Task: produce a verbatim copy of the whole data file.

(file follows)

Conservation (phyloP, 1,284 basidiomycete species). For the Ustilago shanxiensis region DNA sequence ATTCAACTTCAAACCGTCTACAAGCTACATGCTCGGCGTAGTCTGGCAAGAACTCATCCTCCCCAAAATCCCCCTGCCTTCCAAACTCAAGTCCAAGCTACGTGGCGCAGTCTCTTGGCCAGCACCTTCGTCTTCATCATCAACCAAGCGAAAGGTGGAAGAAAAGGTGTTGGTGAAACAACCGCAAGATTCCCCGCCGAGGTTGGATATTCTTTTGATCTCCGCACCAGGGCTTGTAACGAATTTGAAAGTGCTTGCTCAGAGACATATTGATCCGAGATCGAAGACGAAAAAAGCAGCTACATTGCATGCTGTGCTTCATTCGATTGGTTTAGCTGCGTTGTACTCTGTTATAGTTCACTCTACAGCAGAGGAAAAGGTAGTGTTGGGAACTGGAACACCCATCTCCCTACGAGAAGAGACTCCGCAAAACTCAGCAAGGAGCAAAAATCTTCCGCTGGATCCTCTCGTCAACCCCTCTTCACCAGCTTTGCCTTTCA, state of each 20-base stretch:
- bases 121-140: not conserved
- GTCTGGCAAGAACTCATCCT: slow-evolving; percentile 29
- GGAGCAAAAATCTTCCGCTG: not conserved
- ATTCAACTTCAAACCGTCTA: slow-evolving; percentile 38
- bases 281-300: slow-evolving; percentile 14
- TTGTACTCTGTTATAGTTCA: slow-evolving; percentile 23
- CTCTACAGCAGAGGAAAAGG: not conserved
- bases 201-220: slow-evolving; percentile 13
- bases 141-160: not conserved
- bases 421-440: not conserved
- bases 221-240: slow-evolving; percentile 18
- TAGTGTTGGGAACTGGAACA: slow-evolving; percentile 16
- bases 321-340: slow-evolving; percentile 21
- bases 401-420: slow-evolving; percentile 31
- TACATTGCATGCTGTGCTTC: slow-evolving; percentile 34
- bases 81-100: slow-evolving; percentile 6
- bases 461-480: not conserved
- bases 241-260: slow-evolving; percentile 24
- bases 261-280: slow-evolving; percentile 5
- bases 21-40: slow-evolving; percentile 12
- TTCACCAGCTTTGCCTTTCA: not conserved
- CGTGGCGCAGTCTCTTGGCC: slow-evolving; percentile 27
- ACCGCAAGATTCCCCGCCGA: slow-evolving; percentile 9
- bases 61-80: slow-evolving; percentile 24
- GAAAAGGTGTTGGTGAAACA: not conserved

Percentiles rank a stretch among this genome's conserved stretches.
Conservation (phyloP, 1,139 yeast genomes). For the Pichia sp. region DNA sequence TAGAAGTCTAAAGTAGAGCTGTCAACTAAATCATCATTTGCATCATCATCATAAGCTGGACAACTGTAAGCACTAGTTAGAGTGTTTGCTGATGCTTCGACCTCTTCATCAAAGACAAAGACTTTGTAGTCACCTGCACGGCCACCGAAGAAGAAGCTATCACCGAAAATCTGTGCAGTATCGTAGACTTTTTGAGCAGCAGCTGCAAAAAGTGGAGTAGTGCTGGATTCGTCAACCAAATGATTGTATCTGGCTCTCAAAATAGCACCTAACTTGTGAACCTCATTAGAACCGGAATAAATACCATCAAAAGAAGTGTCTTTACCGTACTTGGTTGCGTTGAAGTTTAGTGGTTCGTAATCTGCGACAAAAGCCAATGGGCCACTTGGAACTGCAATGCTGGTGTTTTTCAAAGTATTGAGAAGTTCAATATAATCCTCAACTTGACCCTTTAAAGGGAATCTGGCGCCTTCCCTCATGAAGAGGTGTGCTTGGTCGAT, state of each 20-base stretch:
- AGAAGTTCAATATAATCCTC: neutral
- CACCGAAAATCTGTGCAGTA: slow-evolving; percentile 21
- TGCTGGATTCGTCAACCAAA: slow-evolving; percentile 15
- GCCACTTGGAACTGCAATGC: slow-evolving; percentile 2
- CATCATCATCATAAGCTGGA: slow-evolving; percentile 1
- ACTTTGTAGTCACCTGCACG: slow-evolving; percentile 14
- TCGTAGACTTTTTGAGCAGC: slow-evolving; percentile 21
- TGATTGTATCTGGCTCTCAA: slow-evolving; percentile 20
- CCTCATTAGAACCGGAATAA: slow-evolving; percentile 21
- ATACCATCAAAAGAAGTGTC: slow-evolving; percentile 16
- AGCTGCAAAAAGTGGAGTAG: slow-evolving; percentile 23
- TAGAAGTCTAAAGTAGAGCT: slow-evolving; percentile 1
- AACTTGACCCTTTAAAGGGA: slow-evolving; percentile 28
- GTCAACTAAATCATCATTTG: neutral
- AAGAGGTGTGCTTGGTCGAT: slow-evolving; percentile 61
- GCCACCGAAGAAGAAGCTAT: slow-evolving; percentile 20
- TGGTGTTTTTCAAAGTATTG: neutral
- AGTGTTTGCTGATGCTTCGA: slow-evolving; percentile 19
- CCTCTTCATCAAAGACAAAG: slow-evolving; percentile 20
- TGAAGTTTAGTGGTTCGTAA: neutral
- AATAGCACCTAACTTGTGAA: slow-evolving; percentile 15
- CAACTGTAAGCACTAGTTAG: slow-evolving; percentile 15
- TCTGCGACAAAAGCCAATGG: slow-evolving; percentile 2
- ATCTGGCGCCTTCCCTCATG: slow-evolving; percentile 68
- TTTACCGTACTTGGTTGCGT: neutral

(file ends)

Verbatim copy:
Conservation (phyloP, 1,284 basidiomycete species). For the Ustilago shanxiensis region DNA sequence ATTCAACTTCAAACCGTCTACAAGCTACATGCTCGGCGTAGTCTGGCAAGAACTCATCCTCCCCAAAATCCCCCTGCCTTCCAAACTCAAGTCCAAGCTACGTGGCGCAGTCTCTTGGCCAGCACCTTCGTCTTCATCATCAACCAAGCGAAAGGTGGAAGAAAAGGTGTTGGTGAAACAACCGCAAGATTCCCCGCCGAGGTTGGATATTCTTTTGATCTCCGCACCAGGGCTTGTAACGAATTTGAAAGTGCTTGCTCAGAGACATATTGATCCGAGATCGAAGACGAAAAAAGCAGCTACATTGCATGCTGTGCTTCATTCGATTGGTTTAGCTGCGTTGTACTCTGTTATAGTTCACTCTACAGCAGAGGAAAAGGTAGTGTTGGGAACTGGAACACCCATCTCCCTACGAGAAGAGACTCCGCAAAACTCAGCAAGGAGCAAAAATCTTCCGCTGGATCCTCTCGTCAACCCCTCTTCACCAGCTTTGCCTTTCA, state of each 20-base stretch:
- bases 121-140: not conserved
- GTCTGGCAAGAACTCATCCT: slow-evolving; percentile 29
- GGAGCAAAAATCTTCCGCTG: not conserved
- ATTCAACTTCAAACCGTCTA: slow-evolving; percentile 38
- bases 281-300: slow-evolving; percentile 14
- TTGTACTCTGTTATAGTTCA: slow-evolving; percentile 23
- CTCTACAGCAGAGGAAAAGG: not conserved
- bases 201-220: slow-evolving; percentile 13
- bases 141-160: not conserved
- bases 421-440: not conserved
- bases 221-240: slow-evolving; percentile 18
- TAGTGTTGGGAACTGGAACA: slow-evolving; percentile 16
- bases 321-340: slow-evolving; percentile 21
- bases 401-420: slow-evolving; percentile 31
- TACATTGCATGCTGTGCTTC: slow-evolving; percentile 34
- bases 81-100: slow-evolving; percentile 6
- bases 461-480: not conserved
- bases 241-260: slow-evolving; percentile 24
- bases 261-280: slow-evolving; percentile 5
- bases 21-40: slow-evolving; percentile 12
- TTCACCAGCTTTGCCTTTCA: not conserved
- CGTGGCGCAGTCTCTTGGCC: slow-evolving; percentile 27
- ACCGCAAGATTCCCCGCCGA: slow-evolving; percentile 9
- bases 61-80: slow-evolving; percentile 24
- GAAAAGGTGTTGGTGAAACA: not conserved

Percentiles rank a stretch among this genome's conserved stretches.
Conservation (phyloP, 1,139 yeast genomes). For the Pichia sp. region DNA sequence TAGAAGTCTAAAGTAGAGCTGTCAACTAAATCATCATTTGCATCATCATCATAAGCTGGACAACTGTAAGCACTAGTTAGAGTGTTTGCTGATGCTTCGACCTCTTCATCAAAGACAAAGACTTTGTAGTCACCTGCACGGCCACCGAAGAAGAAGCTATCACCGAAAATCTGTGCAGTATCGTAGACTTTTTGAGCAGCAGCTGCAAAAAGTGGAGTAGTGCTGGATTCGTCAACCAAATGATTGTATCTGGCTCTCAAAATAGCACCTAACTTGTGAACCTCATTAGAACCGGAATAAATACCATCAAAAGAAGTGTCTTTACCGTACTTGGTTGCGTTGAAGTTTAGTGGTTCGTAATCTGCGACAAAAGCCAATGGGCCACTTGGAACTGCAATGCTGGTGTTTTTCAAAGTATTGAGAAGTTCAATATAATCCTCAACTTGACCCTTTAAAGGGAATCTGGCGCCTTCCCTCATGAAGAGGTGTGCTTGGTCGAT, state of each 20-base stretch:
- AGAAGTTCAATATAATCCTC: neutral
- CACCGAAAATCTGTGCAGTA: slow-evolving; percentile 21
- TGCTGGATTCGTCAACCAAA: slow-evolving; percentile 15
- GCCACTTGGAACTGCAATGC: slow-evolving; percentile 2
- CATCATCATCATAAGCTGGA: slow-evolving; percentile 1
- ACTTTGTAGTCACCTGCACG: slow-evolving; percentile 14
- TCGTAGACTTTTTGAGCAGC: slow-evolving; percentile 21
- TGATTGTATCTGGCTCTCAA: slow-evolving; percentile 20
- CCTCATTAGAACCGGAATAA: slow-evolving; percentile 21
- ATACCATCAAAAGAAGTGTC: slow-evolving; percentile 16
- AGCTGCAAAAAGTGGAGTAG: slow-evolving; percentile 23
- TAGAAGTCTAAAGTAGAGCT: slow-evolving; percentile 1
- AACTTGACCCTTTAAAGGGA: slow-evolving; percentile 28
- GTCAACTAAATCATCATTTG: neutral
- AAGAGGTGTGCTTGGTCGAT: slow-evolving; percentile 61
- GCCACCGAAGAAGAAGCTAT: slow-evolving; percentile 20
- TGGTGTTTTTCAAAGTATTG: neutral
- AGTGTTTGCTGATGCTTCGA: slow-evolving; percentile 19
- CCTCTTCATCAAAGACAAAG: slow-evolving; percentile 20
- TGAAGTTTAGTGGTTCGTAA: neutral
- AATAGCACCTAACTTGTGAA: slow-evolving; percentile 15
- CAACTGTAAGCACTAGTTAG: slow-evolving; percentile 15
- TCTGCGACAAAAGCCAATGG: slow-evolving; percentile 2
- ATCTGGCGCCTTCCCTCATG: slow-evolving; percentile 68
- TTTACCGTACTTGGTTGCGT: neutral